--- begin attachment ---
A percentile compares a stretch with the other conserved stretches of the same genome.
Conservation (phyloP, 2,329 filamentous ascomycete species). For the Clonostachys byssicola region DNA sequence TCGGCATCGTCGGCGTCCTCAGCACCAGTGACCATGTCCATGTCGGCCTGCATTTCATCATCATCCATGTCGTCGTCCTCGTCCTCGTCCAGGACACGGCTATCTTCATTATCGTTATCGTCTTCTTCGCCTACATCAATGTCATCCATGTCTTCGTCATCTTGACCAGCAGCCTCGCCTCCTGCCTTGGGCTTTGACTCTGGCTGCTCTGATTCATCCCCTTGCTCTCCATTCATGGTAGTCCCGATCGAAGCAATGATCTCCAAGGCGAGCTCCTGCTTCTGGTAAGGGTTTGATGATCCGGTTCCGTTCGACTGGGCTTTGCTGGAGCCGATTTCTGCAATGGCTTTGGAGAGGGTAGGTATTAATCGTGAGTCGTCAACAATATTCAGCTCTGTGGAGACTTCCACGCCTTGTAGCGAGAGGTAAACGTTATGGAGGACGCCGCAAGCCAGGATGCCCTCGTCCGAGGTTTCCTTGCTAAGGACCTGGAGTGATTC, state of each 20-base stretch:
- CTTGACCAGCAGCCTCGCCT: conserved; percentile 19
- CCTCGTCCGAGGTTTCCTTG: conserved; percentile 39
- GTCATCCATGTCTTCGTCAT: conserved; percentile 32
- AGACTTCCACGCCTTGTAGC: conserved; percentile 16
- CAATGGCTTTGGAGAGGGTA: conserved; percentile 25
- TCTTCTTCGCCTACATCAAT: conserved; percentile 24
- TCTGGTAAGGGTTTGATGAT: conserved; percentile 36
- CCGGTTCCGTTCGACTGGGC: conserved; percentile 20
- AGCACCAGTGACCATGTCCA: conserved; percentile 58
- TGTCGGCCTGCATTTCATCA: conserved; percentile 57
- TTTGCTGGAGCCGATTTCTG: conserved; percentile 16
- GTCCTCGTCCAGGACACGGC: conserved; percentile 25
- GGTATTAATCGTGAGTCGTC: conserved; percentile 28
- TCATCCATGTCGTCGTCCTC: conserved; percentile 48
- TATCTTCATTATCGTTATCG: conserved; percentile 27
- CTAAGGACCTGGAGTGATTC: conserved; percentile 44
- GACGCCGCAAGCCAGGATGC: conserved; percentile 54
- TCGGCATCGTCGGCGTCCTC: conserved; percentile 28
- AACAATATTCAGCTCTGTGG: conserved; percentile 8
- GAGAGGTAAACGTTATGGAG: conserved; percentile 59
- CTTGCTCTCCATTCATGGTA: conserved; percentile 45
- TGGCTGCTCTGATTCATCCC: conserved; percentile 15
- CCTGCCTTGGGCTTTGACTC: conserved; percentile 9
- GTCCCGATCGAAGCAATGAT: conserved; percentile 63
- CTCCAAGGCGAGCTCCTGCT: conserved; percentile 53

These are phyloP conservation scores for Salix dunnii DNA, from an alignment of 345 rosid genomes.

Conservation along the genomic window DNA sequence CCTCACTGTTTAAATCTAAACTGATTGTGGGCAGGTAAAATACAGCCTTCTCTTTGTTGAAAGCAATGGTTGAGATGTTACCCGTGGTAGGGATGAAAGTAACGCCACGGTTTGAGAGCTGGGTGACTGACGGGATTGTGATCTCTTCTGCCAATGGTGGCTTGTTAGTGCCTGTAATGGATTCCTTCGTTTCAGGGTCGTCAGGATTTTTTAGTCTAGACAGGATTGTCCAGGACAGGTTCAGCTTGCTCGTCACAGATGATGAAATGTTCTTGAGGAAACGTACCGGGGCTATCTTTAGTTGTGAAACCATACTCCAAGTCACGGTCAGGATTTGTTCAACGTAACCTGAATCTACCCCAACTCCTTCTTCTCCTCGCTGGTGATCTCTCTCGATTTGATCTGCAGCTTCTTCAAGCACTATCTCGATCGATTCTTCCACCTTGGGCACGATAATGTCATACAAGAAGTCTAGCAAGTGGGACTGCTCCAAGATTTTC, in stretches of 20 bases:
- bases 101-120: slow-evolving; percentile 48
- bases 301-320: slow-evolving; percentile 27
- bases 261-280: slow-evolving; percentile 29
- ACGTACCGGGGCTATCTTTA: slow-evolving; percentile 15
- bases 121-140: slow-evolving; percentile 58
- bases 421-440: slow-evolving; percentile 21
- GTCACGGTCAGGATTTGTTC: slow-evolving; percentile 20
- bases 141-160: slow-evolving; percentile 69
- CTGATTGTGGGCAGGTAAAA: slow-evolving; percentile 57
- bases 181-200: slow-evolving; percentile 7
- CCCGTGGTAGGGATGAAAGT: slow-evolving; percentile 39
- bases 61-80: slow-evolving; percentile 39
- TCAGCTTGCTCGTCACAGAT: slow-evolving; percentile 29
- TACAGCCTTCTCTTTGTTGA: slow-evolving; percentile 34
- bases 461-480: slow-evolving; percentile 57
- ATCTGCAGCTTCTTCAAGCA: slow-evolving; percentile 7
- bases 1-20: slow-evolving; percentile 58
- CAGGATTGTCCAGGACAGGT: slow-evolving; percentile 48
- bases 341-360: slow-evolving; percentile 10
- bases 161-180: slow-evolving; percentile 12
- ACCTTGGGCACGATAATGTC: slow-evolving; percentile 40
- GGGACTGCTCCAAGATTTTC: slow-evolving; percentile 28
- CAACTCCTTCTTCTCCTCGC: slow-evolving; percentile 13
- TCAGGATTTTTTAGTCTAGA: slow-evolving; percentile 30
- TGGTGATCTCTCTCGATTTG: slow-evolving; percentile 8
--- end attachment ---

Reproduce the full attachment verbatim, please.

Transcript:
A percentile compares a stretch with the other conserved stretches of the same genome.
Conservation (phyloP, 2,329 filamentous ascomycete species). For the Clonostachys byssicola region DNA sequence TCGGCATCGTCGGCGTCCTCAGCACCAGTGACCATGTCCATGTCGGCCTGCATTTCATCATCATCCATGTCGTCGTCCTCGTCCTCGTCCAGGACACGGCTATCTTCATTATCGTTATCGTCTTCTTCGCCTACATCAATGTCATCCATGTCTTCGTCATCTTGACCAGCAGCCTCGCCTCCTGCCTTGGGCTTTGACTCTGGCTGCTCTGATTCATCCCCTTGCTCTCCATTCATGGTAGTCCCGATCGAAGCAATGATCTCCAAGGCGAGCTCCTGCTTCTGGTAAGGGTTTGATGATCCGGTTCCGTTCGACTGGGCTTTGCTGGAGCCGATTTCTGCAATGGCTTTGGAGAGGGTAGGTATTAATCGTGAGTCGTCAACAATATTCAGCTCTGTGGAGACTTCCACGCCTTGTAGCGAGAGGTAAACGTTATGGAGGACGCCGCAAGCCAGGATGCCCTCGTCCGAGGTTTCCTTGCTAAGGACCTGGAGTGATTC, state of each 20-base stretch:
- CTTGACCAGCAGCCTCGCCT: conserved; percentile 19
- CCTCGTCCGAGGTTTCCTTG: conserved; percentile 39
- GTCATCCATGTCTTCGTCAT: conserved; percentile 32
- AGACTTCCACGCCTTGTAGC: conserved; percentile 16
- CAATGGCTTTGGAGAGGGTA: conserved; percentile 25
- TCTTCTTCGCCTACATCAAT: conserved; percentile 24
- TCTGGTAAGGGTTTGATGAT: conserved; percentile 36
- CCGGTTCCGTTCGACTGGGC: conserved; percentile 20
- AGCACCAGTGACCATGTCCA: conserved; percentile 58
- TGTCGGCCTGCATTTCATCA: conserved; percentile 57
- TTTGCTGGAGCCGATTTCTG: conserved; percentile 16
- GTCCTCGTCCAGGACACGGC: conserved; percentile 25
- GGTATTAATCGTGAGTCGTC: conserved; percentile 28
- TCATCCATGTCGTCGTCCTC: conserved; percentile 48
- TATCTTCATTATCGTTATCG: conserved; percentile 27
- CTAAGGACCTGGAGTGATTC: conserved; percentile 44
- GACGCCGCAAGCCAGGATGC: conserved; percentile 54
- TCGGCATCGTCGGCGTCCTC: conserved; percentile 28
- AACAATATTCAGCTCTGTGG: conserved; percentile 8
- GAGAGGTAAACGTTATGGAG: conserved; percentile 59
- CTTGCTCTCCATTCATGGTA: conserved; percentile 45
- TGGCTGCTCTGATTCATCCC: conserved; percentile 15
- CCTGCCTTGGGCTTTGACTC: conserved; percentile 9
- GTCCCGATCGAAGCAATGAT: conserved; percentile 63
- CTCCAAGGCGAGCTCCTGCT: conserved; percentile 53

These are phyloP conservation scores for Salix dunnii DNA, from an alignment of 345 rosid genomes.

Conservation along the genomic window DNA sequence CCTCACTGTTTAAATCTAAACTGATTGTGGGCAGGTAAAATACAGCCTTCTCTTTGTTGAAAGCAATGGTTGAGATGTTACCCGTGGTAGGGATGAAAGTAACGCCACGGTTTGAGAGCTGGGTGACTGACGGGATTGTGATCTCTTCTGCCAATGGTGGCTTGTTAGTGCCTGTAATGGATTCCTTCGTTTCAGGGTCGTCAGGATTTTTTAGTCTAGACAGGATTGTCCAGGACAGGTTCAGCTTGCTCGTCACAGATGATGAAATGTTCTTGAGGAAACGTACCGGGGCTATCTTTAGTTGTGAAACCATACTCCAAGTCACGGTCAGGATTTGTTCAACGTAACCTGAATCTACCCCAACTCCTTCTTCTCCTCGCTGGTGATCTCTCTCGATTTGATCTGCAGCTTCTTCAAGCACTATCTCGATCGATTCTTCCACCTTGGGCACGATAATGTCATACAAGAAGTCTAGCAAGTGGGACTGCTCCAAGATTTTC, in stretches of 20 bases:
- bases 101-120: slow-evolving; percentile 48
- bases 301-320: slow-evolving; percentile 27
- bases 261-280: slow-evolving; percentile 29
- ACGTACCGGGGCTATCTTTA: slow-evolving; percentile 15
- bases 121-140: slow-evolving; percentile 58
- bases 421-440: slow-evolving; percentile 21
- GTCACGGTCAGGATTTGTTC: slow-evolving; percentile 20
- bases 141-160: slow-evolving; percentile 69
- CTGATTGTGGGCAGGTAAAA: slow-evolving; percentile 57
- bases 181-200: slow-evolving; percentile 7
- CCCGTGGTAGGGATGAAAGT: slow-evolving; percentile 39
- bases 61-80: slow-evolving; percentile 39
- TCAGCTTGCTCGTCACAGAT: slow-evolving; percentile 29
- TACAGCCTTCTCTTTGTTGA: slow-evolving; percentile 34
- bases 461-480: slow-evolving; percentile 57
- ATCTGCAGCTTCTTCAAGCA: slow-evolving; percentile 7
- bases 1-20: slow-evolving; percentile 58
- CAGGATTGTCCAGGACAGGT: slow-evolving; percentile 48
- bases 341-360: slow-evolving; percentile 10
- bases 161-180: slow-evolving; percentile 12
- ACCTTGGGCACGATAATGTC: slow-evolving; percentile 40
- GGGACTGCTCCAAGATTTTC: slow-evolving; percentile 28
- CAACTCCTTCTTCTCCTCGC: slow-evolving; percentile 13
- TCAGGATTTTTTAGTCTAGA: slow-evolving; percentile 30
- TGGTGATCTCTCTCGATTTG: slow-evolving; percentile 8